That’s three successful launches out of eight tries. Three out of eight actually works in terms of nuclear deterrence, but you’d still like to see the success rate a bit higher. But more importantly, I’m going to try to work the term “self-liquidated” into as many conversations as possible over the next few days; it’ll be my Christmas-Hannukah theme for 2008.
The government of India has more important things on its plate right now, but if you’re interested in how the Admiral Gorshkov negotiations might play out, take a look at Galrahn’s discussion. He partially translates a Russian article on the subject, which points out that if the carrier doesn’t go to India, it’s not likely to go anywhere. The Russian Navy doesn’t want Gorshkov (and is apparently deeply ambivalent about the idea of building a carrier fleet in the short term), and the Chinese probably wouldn’t want it, either. Accordingly, the Russians should probably be careful about antagonizing their only potential customer.
Peter the Great has arrived in Venezuela:
The flag of Venezuela already flies on the mast. It is naval tradition to fly the flag of the countries in whose port you are conducting a friendly visit. Today the sailors checked out the missile tubes. The Peter the Great’s armament will be shown to the presidents of both countries.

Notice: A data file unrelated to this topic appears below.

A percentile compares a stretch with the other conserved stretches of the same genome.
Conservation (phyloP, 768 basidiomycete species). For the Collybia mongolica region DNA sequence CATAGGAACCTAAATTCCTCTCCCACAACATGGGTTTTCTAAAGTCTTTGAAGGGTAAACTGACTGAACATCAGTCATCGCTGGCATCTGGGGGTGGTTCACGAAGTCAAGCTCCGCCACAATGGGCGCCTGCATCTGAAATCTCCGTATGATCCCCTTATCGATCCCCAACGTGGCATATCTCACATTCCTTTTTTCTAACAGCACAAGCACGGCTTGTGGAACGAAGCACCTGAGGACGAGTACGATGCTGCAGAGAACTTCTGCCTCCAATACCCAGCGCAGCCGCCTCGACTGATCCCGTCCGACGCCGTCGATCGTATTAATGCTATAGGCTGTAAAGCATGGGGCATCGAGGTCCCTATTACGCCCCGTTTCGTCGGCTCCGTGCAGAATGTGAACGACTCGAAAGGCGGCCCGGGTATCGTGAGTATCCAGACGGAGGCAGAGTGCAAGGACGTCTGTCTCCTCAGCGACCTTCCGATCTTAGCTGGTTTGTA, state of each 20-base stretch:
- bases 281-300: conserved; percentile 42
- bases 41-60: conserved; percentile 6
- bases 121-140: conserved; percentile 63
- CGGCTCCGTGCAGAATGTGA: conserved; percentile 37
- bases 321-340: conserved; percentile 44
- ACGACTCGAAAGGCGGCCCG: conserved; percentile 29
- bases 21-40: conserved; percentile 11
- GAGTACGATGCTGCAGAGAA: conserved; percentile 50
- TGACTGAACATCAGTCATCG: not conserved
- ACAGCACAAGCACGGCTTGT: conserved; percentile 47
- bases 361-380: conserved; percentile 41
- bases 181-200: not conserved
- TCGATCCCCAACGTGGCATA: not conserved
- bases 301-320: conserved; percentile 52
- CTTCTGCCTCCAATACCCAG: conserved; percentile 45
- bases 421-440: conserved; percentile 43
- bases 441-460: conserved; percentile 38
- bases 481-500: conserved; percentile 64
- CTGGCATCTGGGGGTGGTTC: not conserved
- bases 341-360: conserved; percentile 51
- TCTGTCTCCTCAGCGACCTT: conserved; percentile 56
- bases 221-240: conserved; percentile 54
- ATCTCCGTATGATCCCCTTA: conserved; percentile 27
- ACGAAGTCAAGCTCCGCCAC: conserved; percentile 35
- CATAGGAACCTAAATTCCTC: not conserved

What is there to show? The Peter the Great is the largest non-aircraft carrier warship in the world. Two hundred and fifty meters of steel with dozens of missile tubes. And beneath each of these three ton hatches lays the main battery – the Granit nuclear anti-ship cruise missile (RNB comment – Huh! Well how about that!). As opposed to American cruise missiles, the Granit flies to its target at supersonic speed like a fighter jet. There is no ship as powerful as the Peter the Great in the world.
After finishing exercises with Venezuela, Peter the Great and his task force will head to India. After that, Galrahn speculates they might be on their way to Somalia.
Nick Kristof and Anne Applebaum are being way too even-handed; perhaps David Greenberg needs to write another article about how liberals are bad for trying to actually understand a war before adopting a rooting interest…
I have an article on Russia, Obama, and missile defense up at Guardian Comment is Free.
In an official lunch with foreign diplomats, Icelandic President Olafur Ragnar Grimsson shocked neighboring Nordic countries with inviting Russia to take use of the strategically important airbase.
Foreign diplomats hardly believed what they heard when the Icelandic president said that his country needs “new friends” and that Russia should be invited to take use of the old U.S. airbase of Keflavik.
In the lunch which took place in Reykjavik last Friday, Mr. Grimsson accused neighboring countries of failing to support the crisis-ridden Iceland, newspaper Dagbladet reports with reference to Klassekampen.
An internal memo from the Norwegian Foreign Ministry, obtained by the newspaper, describes the diplomats present in the event as “shocked” by the speech.
In retrospect, it probably wasn’t a great idea to declare Iceland a terrorist state.